livelihoods. the Alliance proposes the follo0in3 alternati%es to the President9s food assistance reform proposal: a. Increase those levels. This is achieved by choosing a commodity that is needed to fill a food shortfall in the recipient country and that will also have other benefits that cannot be derived from direct cash funding. Alliance members are private voluntary organiAations and cooperatives that are committed to addressing hunger. enterprises and institutions. L%ee pp. malnutrition and food insecurity. poor Guality products and contamination !such as aflato)in contamination. The Administration may still plan to buy some commodities from the $nited %tates.foodaid. Hovember 2112 at http-55foodaid.'B* of @The Value of Food Aid Monetization !enefit"# Ri"$" and !e"t Practice"#” Informa . peanut and sorghum growing areas of %ubB%aharan Africa . thereby reducing reliance on emergency food aid and making communities more resilient to humanitarian crises. Allow a portion of 4evelopment Assistance funds !called the @8ommunity 4evelopment 3und” to be used to support Title II development programs where monetiAation is not feasible or appropriate. i. durin3 the appropriations and authori?ation :7Farm 2ill@= process. please see www. such as addressing credit or hard currency constraints that limit procurement of sufficient food supplies on the international market. (6 /herefore. e. food vouchers and regional procurement of emergency food aid. They operate in over 111 developing countries. as now. . d. implementing emergency and development programs that build the capacity of local communities.org. essentially increasing the return per dollar spent. 8urrent impediments to local procurement of food aid include low productivity. land and water conservation and agricultural productivity and marketing in crisisBprone communities.org5news5wpBcontent5uploads521125115InformaB. This results in limited supplies. .nsure a minimum budget of 2&11 million for developmental Title II programs that focus on addressing the underlying causes of chronic hunger by building selfBreliance and improving nutrition.. .foodaid.pdf M ii. c. but from a cost accountability standpoint. b. Improve the efficiency of monetiAation programs by assuring that both the commodity and the funds generated from the commodity sales create value. =aintain the Title II program budget and food aid pipeline for addressing emergency and chronic needs and maintain the 3ood for . a poison produced by fungi in the soil and that is prevalent and poorly controlled in many corn..org .conomics.age & b.stablish a @developmental” localBregional purchase program to build the capacity of small farmers and processors in food insecure areas of the developing world to improve the Guality. 3or further information. as needed. f. B""B . And. it is critical to point out that smaller shipments are much more e)pensive. use the funds generated from commodity sales to support development activities that improve agricultural systems and food security. i. insufficient and substandard food processing and poor postBharvest and warehousing systems.rovide fle)ibility for emergency response by continuing to use the I4A account for cash transfers. safety and Guantity of food aid for local programs.conomicsB%tudyB9alueBofB 3oodBAidB=onetiAationBHovemberB2112.H 1B212B0#IB10+' Alliance for Clobal 3ood %ecurity 3AJ 1B212B*10B*1#' www.rogress program for improving agricultural systems in countries implementing economic reforms.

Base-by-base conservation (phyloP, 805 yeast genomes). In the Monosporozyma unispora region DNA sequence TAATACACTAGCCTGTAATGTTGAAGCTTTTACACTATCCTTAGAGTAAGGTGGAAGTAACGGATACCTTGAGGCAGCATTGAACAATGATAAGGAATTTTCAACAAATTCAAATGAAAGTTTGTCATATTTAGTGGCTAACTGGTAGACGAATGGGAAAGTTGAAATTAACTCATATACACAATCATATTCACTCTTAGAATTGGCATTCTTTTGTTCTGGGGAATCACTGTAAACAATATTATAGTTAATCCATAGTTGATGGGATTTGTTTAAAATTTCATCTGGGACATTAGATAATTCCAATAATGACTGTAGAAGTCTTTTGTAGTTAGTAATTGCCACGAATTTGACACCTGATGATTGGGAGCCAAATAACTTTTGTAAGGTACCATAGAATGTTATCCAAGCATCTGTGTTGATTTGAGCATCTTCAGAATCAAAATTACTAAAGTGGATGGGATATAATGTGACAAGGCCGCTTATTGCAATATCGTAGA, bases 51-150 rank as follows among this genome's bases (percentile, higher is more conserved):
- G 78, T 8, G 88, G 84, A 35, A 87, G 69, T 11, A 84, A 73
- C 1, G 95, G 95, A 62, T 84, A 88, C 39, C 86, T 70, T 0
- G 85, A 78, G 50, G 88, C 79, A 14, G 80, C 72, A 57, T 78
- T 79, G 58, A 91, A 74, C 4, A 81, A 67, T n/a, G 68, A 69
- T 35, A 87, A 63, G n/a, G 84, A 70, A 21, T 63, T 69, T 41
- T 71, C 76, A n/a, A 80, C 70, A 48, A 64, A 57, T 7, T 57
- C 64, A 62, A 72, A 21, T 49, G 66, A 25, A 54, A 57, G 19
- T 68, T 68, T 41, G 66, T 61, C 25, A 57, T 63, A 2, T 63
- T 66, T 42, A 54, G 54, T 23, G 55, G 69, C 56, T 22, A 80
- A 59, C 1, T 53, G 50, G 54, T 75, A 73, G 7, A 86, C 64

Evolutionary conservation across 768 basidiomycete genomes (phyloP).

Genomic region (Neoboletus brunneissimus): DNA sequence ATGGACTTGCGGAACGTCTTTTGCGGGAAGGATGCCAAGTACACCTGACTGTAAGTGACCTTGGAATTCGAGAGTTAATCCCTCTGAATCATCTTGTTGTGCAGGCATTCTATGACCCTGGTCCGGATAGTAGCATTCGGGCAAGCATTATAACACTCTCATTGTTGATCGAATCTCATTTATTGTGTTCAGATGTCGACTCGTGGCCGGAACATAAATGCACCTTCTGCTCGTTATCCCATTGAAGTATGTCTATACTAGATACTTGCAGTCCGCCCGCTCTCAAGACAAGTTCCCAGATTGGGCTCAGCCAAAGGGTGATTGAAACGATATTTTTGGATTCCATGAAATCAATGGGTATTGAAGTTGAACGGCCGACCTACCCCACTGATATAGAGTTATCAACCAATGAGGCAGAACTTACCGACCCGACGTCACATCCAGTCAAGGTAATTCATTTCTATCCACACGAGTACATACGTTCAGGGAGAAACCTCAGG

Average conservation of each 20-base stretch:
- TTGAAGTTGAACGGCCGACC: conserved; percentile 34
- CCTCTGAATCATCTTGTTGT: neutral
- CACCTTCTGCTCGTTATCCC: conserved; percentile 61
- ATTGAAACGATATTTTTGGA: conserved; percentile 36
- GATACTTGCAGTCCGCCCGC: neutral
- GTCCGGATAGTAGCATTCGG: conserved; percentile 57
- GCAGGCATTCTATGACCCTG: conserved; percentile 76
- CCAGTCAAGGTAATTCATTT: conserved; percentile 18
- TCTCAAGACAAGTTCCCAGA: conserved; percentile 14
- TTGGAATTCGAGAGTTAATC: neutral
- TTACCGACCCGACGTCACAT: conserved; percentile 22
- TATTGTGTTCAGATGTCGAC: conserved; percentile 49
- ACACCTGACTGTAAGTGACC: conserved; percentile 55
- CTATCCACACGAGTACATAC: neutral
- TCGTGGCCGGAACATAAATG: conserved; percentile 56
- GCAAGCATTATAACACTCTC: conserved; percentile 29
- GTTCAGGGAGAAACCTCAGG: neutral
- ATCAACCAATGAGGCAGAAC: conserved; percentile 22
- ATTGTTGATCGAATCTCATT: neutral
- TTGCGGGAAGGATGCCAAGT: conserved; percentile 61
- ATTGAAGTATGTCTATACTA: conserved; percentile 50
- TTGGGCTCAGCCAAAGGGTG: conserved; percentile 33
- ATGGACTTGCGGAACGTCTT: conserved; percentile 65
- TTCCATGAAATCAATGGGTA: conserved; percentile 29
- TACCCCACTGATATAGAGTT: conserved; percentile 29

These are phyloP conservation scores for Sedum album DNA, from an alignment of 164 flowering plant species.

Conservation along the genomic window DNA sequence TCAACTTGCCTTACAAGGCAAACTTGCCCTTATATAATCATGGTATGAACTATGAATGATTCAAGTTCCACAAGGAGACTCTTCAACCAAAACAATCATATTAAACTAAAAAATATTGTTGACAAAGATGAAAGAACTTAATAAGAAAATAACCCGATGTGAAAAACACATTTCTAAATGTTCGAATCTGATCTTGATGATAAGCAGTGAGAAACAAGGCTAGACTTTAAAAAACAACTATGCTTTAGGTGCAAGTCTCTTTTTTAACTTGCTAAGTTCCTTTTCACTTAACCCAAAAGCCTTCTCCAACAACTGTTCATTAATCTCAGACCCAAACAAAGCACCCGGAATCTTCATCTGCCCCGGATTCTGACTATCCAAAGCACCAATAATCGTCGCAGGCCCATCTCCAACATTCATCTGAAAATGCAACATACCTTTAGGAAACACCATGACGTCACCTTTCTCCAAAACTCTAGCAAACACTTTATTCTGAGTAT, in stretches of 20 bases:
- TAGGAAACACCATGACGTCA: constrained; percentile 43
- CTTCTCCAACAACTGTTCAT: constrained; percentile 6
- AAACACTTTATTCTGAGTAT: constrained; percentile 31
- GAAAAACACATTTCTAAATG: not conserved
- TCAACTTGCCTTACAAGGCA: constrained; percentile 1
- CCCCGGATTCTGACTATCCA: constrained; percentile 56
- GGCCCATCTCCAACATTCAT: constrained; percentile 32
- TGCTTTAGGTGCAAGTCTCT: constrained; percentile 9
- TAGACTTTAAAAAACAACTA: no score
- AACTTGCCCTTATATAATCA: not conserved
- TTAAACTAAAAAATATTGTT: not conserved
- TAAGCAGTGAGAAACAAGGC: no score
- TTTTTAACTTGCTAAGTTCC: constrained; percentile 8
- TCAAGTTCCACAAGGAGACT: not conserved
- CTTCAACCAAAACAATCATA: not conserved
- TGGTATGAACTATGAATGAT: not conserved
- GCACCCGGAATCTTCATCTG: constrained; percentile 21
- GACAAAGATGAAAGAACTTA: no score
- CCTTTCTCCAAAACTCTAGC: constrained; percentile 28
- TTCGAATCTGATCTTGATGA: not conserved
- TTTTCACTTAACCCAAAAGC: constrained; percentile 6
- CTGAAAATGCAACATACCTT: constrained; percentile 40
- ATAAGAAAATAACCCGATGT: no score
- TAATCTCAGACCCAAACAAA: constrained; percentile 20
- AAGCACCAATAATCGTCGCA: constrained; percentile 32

Sign up to vote on this title
UsefulNot useful